IP Folklore 101: What’s a ‘patent troll’?

July 12, 2013

Evan Vucci/Associated Press

Evan Vucci/Associated Press

Fairly often, when I am exploring intellectual property issues to write about, I come across the pejorative “patent troll.”

Like many terms, it means different things to different people, but I thought it might be good to explore what most people mean when they use this derogatory phrase.

Generally speaking, a patent troll — or “non-practicing entity” or “patent assertion entity,” if you want to be all PC about it — is a company or person that buys up patents and then uses them to sue others.

Patent trolls have no research and development departments, no product innovation teams and no real mission to improve any industry in any way. In the most egregious cases, they’re shell companies that exist only to sue.

And in some cases, “sue” can be dangerously close to “extort.” One infamous so-called patent troll, Innovatio, once threatened to sue about 8,000 coffee shops, claiming their WiFi systems infringed in patents Innovatio had bought. Most people agreed that the coffee shops were not actually infringing on anything, but many opted to pay Innovatio up to $5,000 anyhow, since that was cheaper than litigating.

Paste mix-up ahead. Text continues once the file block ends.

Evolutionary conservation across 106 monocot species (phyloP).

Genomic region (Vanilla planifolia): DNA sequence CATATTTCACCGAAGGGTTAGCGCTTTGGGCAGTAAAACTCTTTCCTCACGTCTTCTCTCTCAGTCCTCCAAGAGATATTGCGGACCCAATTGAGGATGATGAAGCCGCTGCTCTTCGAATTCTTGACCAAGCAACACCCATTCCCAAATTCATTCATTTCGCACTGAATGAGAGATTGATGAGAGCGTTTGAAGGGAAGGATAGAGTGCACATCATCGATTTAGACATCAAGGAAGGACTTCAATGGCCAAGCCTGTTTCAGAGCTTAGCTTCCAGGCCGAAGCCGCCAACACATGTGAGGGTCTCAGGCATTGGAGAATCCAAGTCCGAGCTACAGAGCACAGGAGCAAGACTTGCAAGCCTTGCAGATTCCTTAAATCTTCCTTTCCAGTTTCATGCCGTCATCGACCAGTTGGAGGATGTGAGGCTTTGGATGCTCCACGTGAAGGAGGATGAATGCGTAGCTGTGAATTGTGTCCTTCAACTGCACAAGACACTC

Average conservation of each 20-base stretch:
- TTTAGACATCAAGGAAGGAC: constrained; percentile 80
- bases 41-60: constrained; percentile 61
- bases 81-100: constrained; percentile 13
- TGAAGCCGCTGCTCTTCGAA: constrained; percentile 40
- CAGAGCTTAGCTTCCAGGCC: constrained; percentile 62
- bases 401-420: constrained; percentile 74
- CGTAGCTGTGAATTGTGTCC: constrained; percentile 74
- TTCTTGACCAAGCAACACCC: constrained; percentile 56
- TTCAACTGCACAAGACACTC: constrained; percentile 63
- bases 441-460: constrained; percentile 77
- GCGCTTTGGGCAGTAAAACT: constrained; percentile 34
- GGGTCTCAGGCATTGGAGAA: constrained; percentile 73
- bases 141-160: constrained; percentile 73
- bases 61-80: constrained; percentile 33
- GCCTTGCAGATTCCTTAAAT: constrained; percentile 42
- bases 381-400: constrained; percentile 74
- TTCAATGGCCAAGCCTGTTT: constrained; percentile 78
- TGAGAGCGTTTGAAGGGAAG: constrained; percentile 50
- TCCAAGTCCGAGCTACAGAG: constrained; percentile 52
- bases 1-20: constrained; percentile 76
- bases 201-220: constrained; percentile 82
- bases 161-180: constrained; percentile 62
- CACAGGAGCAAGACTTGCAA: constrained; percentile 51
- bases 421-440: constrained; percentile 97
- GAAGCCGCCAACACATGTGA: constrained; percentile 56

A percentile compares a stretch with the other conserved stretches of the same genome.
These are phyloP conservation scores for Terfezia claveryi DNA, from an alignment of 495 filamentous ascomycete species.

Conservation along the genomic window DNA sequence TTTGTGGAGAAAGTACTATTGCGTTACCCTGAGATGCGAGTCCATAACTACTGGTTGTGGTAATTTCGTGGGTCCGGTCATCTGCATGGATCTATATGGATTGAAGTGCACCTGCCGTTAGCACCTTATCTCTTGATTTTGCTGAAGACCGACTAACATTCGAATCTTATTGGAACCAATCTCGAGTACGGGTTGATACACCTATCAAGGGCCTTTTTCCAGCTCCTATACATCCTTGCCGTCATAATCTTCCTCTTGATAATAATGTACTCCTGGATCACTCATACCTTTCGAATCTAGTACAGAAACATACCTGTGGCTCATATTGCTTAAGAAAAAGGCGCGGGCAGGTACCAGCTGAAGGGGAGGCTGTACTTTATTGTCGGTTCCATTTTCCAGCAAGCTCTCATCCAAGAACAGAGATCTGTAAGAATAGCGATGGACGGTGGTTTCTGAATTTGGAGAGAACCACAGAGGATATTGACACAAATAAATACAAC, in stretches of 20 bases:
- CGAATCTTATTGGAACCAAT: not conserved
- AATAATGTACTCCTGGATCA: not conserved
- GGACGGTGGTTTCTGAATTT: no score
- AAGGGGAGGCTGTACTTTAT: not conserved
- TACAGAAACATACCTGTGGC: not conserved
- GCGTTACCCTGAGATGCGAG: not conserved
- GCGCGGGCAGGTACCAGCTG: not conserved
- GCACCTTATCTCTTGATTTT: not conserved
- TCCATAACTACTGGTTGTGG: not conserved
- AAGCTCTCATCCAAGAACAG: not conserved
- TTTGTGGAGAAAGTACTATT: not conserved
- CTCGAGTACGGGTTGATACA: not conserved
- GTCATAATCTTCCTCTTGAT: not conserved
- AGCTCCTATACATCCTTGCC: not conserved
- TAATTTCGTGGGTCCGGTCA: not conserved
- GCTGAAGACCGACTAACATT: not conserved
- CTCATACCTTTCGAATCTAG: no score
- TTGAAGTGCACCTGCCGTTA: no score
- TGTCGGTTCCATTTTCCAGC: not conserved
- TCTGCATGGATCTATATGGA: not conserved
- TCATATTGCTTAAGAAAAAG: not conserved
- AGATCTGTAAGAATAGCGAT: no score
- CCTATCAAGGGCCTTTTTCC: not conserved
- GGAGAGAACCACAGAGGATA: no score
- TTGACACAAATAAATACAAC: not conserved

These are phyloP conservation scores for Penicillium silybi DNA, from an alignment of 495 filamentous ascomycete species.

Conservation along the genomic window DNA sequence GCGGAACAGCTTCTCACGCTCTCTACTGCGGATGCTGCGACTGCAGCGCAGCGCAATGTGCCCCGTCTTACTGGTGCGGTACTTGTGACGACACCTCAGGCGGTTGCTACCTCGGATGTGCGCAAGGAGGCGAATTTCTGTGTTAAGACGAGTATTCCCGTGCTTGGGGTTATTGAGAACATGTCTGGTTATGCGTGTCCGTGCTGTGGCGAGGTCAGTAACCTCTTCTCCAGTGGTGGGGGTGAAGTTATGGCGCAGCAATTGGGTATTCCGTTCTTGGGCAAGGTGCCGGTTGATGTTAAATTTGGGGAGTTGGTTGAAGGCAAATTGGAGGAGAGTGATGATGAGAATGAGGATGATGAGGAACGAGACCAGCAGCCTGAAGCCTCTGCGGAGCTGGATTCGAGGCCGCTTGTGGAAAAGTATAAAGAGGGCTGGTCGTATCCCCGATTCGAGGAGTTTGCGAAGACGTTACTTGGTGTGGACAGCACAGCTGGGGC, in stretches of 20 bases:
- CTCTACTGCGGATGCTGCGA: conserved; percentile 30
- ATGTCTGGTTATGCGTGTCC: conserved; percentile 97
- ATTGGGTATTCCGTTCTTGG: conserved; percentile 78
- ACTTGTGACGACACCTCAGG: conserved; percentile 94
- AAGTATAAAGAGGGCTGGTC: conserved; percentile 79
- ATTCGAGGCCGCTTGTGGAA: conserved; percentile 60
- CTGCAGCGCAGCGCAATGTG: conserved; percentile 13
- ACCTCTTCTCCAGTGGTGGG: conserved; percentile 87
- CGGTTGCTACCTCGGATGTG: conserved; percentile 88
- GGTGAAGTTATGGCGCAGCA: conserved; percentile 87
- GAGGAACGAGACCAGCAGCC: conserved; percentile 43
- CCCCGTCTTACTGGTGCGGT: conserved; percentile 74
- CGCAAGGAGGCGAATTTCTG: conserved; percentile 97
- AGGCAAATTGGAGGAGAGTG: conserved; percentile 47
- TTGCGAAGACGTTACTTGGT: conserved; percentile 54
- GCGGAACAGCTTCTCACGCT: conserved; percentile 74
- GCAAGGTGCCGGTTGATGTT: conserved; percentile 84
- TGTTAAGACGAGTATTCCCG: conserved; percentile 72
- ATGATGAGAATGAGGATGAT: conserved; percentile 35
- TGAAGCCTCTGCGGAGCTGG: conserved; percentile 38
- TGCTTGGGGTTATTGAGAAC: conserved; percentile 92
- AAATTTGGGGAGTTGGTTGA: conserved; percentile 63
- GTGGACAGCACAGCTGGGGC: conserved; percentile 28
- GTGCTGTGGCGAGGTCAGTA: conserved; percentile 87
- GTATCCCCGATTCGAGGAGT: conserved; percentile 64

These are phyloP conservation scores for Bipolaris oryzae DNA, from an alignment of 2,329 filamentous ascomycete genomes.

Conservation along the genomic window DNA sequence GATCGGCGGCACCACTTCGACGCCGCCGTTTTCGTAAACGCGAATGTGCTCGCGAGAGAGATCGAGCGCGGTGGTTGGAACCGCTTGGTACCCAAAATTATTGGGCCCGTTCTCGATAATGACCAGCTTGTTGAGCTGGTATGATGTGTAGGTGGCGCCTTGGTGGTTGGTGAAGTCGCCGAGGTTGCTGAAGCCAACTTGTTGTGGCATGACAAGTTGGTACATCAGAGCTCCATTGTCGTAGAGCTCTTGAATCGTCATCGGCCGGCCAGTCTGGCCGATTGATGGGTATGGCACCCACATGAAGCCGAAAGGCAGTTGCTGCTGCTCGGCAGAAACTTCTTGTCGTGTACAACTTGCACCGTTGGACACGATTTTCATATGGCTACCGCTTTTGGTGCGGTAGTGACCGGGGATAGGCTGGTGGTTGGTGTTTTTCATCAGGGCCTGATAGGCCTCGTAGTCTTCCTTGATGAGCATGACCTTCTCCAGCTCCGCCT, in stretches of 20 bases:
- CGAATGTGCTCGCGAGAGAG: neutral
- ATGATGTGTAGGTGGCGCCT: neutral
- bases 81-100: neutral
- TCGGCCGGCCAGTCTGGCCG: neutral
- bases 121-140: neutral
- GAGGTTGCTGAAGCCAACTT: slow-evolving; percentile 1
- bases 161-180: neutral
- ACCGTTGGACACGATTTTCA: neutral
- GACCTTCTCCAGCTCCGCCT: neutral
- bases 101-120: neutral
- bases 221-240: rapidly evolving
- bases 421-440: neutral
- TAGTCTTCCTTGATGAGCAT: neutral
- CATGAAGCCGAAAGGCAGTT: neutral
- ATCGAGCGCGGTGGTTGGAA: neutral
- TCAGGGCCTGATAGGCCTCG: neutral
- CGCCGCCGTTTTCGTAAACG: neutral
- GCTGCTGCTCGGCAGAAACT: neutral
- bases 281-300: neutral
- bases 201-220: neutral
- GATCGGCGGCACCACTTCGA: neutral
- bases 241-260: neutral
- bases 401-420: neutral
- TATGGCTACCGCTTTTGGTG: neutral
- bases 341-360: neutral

So, is this illegal? Oftentimes, no.

A patent is a legal monopoly of limited duration. In order to use patented material properly, you have to have the patent-holder’s permission. Usually, that means paying the patent-holder, too. It does not matter whether you invented the patented material or just bought the patent from the person who did; if you hold a patent, you’re the piper users must pay.

What people object to about patent trolls is the aggression patent trolls display in suing just about anything that moves. This siphons away resources that businesses could be using to do, you know, actual business.

They also point out that something about patent trolls doesn’t pass the smell test. Our intellectual property regime was configured to reward inventors, creators and innovators. Patent trolls are not any of these things. They aren’t enriching science, art or industry in any way at all, so by benefitting from patent laws, are they gaming the system?

Of course, not passing the smell test isn’t grounds for legal action (can you imagine if it were, though?). There is much clamor about “patent reform” that might curb patent trolling, but most of the proposals have a long way to go when it comes to gaining traction.